July 24, 2007 - Organic Seed Partnership Vegetable Variety Selection Workshop (Flanders Bay Farm, Flanders, NY) 3 - 6 PM

* Folks on Long Island also have an opportunity for hands-on training in selecting for improved vegetable varieties—from an expert grower/breeder. Host Ken Ettlinger, founder of the Long Island Seed Project and conserver/creator of much vegetable crop diversity, has set up plantings of broccoli, squash, and other crops to help participants learn the selection process firsthand. You’ll come away with techniques that you can put to use on your farm or in your home garden. Also on hand will be two other breeders working to help organic growers: Jim Myers from Oregon State University and George Moriarty from Cornell University. Learn about their breeding projects on blight-resistant tomatoes, powdery mildew tolerant Costata Romanesca squash, and more. Take advantage of this rare confluence of expertise and vegetable crop diversity!

* Flanders Bay Farm is located on Rte 24 in Flanders. Contact Ken at ken@liseed.org for directions and more information.

From Left to right:  farmer-breeder Ken Ettlinger and public sector breeder's Jim Myers (OSU) and George Moriarty (Cornell). Jim and George have been involved in breeding projects on blight-resistant tomatoes, beans for the processing industry, powdery mildew tolerant Costata Romanesco squash, earlier cucumbers, anthocyanin-rich tomatoes and more. What a rare treat to hear from two of America's foremost plant breeders.

Organic farmer, Phil Barbados, participant in the Organic Seed Partnership
sells his produce at farmers market in Westhampton, NY

Naturalist and Garlic Grower Tom Stock can't resist Vanguard 75, contributed to the OSP program by USDA-Salinas.  Now difficult to find seed of unless you raise your own, Vanguard is a crisphead lettuce that is disease resistant and performs well on Long Island's sandy soils.

Elizabeth Dyck coordinates the OSP (Organic Seed Partnership) program for NOFA-NY and is an important link between the organic farming community, small seed companies and plant breeders.  The OSP is in it's last year of funding.

Mindy Block, owner of "Parsley's Garden", Port Jefferson and farmer advocate.

Organic Insect Control

Founder of the Historical Society Westhapton Beach, NY, Farmers Market, Elsa Collins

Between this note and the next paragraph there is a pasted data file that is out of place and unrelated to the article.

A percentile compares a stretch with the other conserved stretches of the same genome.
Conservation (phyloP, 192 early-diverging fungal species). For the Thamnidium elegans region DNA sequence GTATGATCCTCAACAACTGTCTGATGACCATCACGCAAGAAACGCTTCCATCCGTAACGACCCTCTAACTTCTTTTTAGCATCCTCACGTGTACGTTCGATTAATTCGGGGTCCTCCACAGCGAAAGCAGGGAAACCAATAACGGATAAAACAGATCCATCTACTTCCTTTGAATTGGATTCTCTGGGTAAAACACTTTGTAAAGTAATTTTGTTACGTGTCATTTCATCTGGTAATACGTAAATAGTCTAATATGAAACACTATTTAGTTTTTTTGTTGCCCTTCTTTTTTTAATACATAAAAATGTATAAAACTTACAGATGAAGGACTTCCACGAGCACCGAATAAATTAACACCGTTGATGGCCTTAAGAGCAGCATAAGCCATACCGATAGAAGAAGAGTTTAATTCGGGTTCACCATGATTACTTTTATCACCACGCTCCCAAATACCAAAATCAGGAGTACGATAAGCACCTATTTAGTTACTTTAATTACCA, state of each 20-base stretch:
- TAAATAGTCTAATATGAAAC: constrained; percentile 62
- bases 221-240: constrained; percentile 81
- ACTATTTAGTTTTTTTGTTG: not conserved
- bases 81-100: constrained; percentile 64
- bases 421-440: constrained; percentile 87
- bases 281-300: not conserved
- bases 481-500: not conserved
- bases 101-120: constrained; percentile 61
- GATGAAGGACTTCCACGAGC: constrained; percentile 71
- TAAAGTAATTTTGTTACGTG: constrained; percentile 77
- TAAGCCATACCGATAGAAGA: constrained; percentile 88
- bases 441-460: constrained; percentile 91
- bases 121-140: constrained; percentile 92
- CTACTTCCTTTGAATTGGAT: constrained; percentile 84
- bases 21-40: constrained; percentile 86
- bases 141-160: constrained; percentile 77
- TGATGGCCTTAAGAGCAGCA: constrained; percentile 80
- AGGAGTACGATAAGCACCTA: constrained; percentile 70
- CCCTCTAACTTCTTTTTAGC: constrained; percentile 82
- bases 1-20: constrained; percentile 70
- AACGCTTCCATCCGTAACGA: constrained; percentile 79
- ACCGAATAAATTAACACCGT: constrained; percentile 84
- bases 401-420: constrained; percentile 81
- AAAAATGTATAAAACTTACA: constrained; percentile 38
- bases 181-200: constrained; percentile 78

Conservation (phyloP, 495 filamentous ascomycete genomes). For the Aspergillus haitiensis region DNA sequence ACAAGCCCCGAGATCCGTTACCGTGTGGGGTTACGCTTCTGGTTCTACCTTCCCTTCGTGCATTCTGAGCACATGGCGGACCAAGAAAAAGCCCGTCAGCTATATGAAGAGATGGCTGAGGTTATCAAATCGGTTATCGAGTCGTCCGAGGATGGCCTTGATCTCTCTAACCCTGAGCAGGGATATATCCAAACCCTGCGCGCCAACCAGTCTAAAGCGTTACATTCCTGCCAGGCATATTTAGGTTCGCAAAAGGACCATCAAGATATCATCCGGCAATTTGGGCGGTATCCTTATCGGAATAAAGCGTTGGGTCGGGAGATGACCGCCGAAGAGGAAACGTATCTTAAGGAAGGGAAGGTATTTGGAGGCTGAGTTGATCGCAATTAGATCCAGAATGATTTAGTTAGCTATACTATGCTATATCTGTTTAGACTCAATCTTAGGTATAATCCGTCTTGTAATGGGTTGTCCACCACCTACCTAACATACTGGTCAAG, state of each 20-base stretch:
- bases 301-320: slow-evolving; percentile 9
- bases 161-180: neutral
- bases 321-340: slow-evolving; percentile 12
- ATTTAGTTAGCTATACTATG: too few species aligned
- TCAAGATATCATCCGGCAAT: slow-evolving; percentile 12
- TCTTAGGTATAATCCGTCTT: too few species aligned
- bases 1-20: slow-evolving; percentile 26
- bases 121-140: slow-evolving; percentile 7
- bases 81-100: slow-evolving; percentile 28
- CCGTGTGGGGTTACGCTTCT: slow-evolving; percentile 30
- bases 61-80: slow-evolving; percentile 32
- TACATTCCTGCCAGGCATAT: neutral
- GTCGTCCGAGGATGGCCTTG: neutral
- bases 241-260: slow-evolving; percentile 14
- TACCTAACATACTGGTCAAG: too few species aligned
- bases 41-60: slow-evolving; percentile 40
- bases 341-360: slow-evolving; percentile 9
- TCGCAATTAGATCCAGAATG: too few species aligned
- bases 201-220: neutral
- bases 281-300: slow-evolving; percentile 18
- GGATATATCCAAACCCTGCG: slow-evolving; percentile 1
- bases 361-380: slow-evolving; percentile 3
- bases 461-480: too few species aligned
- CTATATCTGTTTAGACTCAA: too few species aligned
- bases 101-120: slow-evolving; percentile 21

Photos by Zak Ettlinger
Special thanks to Ray Corwin, Mindy Block, Skye Von der Loos and his friends, Andrea and Rich Mee and Zak for their assistance in making the farm ready for this event.

Scenes From July, 2007 Organic Seed Partnership Breeder's Workshop

Over 40 people turned out to tour the gardens at Flanders Bay Farm and learn about breeding for organic systems. Farmers and NOFA Folks on Long Island had an opportunity for hands-on training in selecting for improved vegetable varieties—from  two outstanding public sector (university) vegetable breeders.  Jim Myers from Oregon State University and George Moriarty from Cornell University.

Scott Chasky, president of the Long Island NOFA chapter and manager of the Peconic land Trust's Quail Hill Preserve operates a large CSA.

NOFA members  learn about the history of the Oregon State University Broccoli that has been selected  for it's performance in organic systems both in the northwest and northeast U.S.

Jim Myers from Oregon State University talks about record keeping in the field using a hand held PDA and  Spreadsheet Software.

Once a cucumber or melon flower is pollinated, to protect it from insect crossing George Moriarty demonstrated the use of large gel capsules which are placed over the female blossoms.

East meets West:  Cross made on Flanders Bay Farm in 2006 uses OSU 19  as female and Cornell's Harlequin as the male.

The third year of selecting OSU Broccoli seems to be showing two potential breeding lines: a very tender long neck kind and a very large beautiful domed head kind.  The group spent time talking about characteristics that make the best broccoli for both consumer and organic grower.

Rows of bush squash ready to practice hand pollination on.

New Zealand Kiwi Vines don't escape notice now in the seventh year from seed and full of fruit.